The town has been known for its high population of members of The Church of Jesus Christ of Latter-day Saints, a fact evidenced by the building of [ dedicated March 2, 2014. According to the town's 2013 Comprehensive Annual Financial Report, the top employers in the city are: These performers have been associated with Gilbert: Elektrolytes, dance crew that won season 7 of America's Best Dance Crew Lydia, band Scary Kids Scaring Kids, band Lindsey Stirling, violinist and performer. Washington, DC-based CQ Press rated Gilbert the "safest municipality in Arizona, 25th safest in the nation."Since Gilbert remains incorporated as a town, it lacks the additional powers possessed by nearby Mesa and Chandler, which are incorporated as cities. For instance, Arizona towns do not have as much power to regulate utilities and construction within their borders as cities possess. Unlike most of its neighboring communities, Gilbert is theoretically vulnerable to annexation; the town is part of Arizona's 5th congressional district, represented by Republican and Gilbert resident Andy Biggs.
The mayor of Gilbert is Jenn Daniels. Gilbert is rated as a town of low crime. According to FBI records, Gilbert was the largest town in the United States with zero murders in 2005, 2007, 2014. Most of Gilbert is zoned to schools in the Gilbert Public Schools, while other portions are zoned to districts including the Chandler Unified School District, Mesa Public Schools, the Higley Unified School District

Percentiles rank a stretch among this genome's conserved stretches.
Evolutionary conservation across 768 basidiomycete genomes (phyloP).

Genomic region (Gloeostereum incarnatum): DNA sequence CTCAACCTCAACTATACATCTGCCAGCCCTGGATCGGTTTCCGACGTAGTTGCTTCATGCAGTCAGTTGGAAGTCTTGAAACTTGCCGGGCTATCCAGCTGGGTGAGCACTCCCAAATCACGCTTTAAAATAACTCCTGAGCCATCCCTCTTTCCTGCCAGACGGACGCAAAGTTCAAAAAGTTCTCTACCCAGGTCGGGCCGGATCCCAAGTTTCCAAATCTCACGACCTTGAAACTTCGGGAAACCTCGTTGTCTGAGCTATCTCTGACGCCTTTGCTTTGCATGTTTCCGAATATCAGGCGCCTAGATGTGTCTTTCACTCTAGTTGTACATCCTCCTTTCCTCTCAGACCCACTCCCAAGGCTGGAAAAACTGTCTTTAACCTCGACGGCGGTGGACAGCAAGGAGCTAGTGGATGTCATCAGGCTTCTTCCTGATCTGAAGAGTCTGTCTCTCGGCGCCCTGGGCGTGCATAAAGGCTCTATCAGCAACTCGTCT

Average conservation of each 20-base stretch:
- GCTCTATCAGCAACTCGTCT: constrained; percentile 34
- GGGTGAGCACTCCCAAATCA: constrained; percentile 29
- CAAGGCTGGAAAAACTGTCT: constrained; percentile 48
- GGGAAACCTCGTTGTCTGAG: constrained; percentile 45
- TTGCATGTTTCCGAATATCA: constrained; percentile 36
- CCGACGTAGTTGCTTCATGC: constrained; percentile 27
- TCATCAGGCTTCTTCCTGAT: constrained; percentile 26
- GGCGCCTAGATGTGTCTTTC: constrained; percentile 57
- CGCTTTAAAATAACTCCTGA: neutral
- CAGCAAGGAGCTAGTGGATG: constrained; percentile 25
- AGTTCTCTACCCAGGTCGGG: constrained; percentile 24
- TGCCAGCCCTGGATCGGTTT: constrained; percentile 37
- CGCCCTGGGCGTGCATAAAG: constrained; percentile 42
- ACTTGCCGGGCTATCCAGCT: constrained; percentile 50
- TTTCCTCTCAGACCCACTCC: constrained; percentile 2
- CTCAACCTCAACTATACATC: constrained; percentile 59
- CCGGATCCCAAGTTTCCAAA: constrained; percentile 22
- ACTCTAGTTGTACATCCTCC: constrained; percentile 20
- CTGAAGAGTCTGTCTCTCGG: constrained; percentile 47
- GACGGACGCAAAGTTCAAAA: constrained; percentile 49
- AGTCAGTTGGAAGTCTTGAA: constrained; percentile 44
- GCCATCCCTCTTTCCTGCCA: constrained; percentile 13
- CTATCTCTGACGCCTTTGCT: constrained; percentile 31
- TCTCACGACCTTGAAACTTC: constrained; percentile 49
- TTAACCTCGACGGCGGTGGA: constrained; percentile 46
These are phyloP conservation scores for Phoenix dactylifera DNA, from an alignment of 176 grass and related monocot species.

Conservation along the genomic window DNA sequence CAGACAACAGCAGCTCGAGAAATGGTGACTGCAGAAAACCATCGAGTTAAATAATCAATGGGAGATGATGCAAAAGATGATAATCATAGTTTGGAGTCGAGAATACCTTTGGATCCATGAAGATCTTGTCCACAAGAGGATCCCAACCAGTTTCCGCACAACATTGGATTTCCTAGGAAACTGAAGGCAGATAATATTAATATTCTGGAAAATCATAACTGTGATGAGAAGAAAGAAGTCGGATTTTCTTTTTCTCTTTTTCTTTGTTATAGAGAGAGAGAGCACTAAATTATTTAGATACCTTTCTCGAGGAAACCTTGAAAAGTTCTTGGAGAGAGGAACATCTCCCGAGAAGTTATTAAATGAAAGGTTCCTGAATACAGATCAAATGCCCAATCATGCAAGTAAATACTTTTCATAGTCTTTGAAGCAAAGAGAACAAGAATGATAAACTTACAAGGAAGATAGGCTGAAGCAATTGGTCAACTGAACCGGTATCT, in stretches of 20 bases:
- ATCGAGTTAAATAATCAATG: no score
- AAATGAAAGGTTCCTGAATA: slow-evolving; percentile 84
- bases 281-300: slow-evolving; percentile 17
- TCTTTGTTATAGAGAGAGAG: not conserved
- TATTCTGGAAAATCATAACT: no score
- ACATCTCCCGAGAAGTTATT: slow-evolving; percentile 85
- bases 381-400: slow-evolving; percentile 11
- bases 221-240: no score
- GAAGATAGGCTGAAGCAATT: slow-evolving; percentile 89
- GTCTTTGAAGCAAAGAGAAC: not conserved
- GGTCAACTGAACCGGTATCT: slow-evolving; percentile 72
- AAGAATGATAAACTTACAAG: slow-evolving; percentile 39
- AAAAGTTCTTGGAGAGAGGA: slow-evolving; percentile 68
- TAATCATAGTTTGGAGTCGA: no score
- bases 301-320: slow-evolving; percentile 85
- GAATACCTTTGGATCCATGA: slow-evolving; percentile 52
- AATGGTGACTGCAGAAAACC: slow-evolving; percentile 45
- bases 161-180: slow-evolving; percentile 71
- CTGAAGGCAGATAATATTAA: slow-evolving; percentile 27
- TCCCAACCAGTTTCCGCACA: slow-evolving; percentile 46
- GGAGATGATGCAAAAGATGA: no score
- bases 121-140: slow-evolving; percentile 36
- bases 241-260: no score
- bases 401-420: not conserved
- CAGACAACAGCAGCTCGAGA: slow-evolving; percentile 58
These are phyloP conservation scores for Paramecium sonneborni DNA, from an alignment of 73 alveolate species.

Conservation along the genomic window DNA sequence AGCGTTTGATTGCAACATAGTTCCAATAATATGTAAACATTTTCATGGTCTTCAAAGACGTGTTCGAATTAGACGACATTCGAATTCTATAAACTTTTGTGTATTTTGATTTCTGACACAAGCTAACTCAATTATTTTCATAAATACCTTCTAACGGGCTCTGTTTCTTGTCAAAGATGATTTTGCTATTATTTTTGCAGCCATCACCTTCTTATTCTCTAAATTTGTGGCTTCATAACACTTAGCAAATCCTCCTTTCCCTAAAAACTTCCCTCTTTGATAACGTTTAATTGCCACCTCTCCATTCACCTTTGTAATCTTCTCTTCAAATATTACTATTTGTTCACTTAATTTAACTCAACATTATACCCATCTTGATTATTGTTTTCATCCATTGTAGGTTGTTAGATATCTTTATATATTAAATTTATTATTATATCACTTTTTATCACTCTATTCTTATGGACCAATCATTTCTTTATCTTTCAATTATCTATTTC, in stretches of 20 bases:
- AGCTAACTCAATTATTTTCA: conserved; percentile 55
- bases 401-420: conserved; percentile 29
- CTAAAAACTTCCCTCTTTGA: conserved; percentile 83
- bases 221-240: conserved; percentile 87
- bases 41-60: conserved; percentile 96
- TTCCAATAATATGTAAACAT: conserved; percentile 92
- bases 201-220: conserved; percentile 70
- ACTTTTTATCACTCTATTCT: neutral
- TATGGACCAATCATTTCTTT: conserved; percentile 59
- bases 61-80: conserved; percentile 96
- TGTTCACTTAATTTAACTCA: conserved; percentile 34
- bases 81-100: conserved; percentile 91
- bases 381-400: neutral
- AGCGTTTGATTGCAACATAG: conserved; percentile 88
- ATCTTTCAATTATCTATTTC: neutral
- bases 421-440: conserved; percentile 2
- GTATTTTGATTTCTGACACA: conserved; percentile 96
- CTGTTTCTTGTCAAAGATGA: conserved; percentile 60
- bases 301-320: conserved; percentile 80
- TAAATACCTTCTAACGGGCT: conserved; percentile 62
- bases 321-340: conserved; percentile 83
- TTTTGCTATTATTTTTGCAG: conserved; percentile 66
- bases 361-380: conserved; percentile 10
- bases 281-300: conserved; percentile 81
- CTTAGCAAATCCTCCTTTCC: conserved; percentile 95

A town is a human settlement. Towns are larger than villages but smaller than cities, though the criteria to distinguish them vary between different parts of the world; the word town shares an origin with the German word Zaun, the Dutch word tuin, the Old Norse tun. The German word Zaun comes closest to the original meaning of the word: a fence of any material. An early borrowing from Celtic *dunom. In English and Dutch, the meaning of the word took on the sense of the space which these fences enclosed. In England, a town was a small community that could not afford or was not allowed to build walls or other larger fortifications, built a palisade or stockade instead. In the Netherlands, this space was a garden, more those of the wealthy, which had a high fence or a wall around them. In Old Norse tun means a place between farmhouses, the word is still used in a similar meaning in modern Norwegian. In Old English and Early and Middle Scots, the words ton, etc. could refer to diverse kinds of settlements from agricultural estates and holdings picking up the Norse sense at one end of the scale, to fortified municipalities.
If there was any distinction between toun and burgh as claimed by some, it did not last in practice as burghs and touns developed. For example, "Edina Burgh" or "Edinburgh" was built around a fort and came to have a defensive wall. In some cases, "town" is an alternative name for "city" or "village". Sometimes, the word "town" is short for "township". In general, today towns can be differentiated from townships, villages, or hamlets on the basis of their economic character, in that most of a town's population will tend to derive their living from manufacturing industry and public services rather than primary industry such as agriculture or related activities. A place's population size is not a reliable determinant of urban character. In many areas of the world, e.g. in India at least until recent times, a large village might contain several times as many people as a small town. In the United Kingdom, there are historical cities; the modern phenomenon of extensive suburban growth, satellite urban development, migration of city dwellers to villages has further complicated the definition of towns, creating communities urban in their economic and cultural characteristics but lacking other characteristics of urban localities.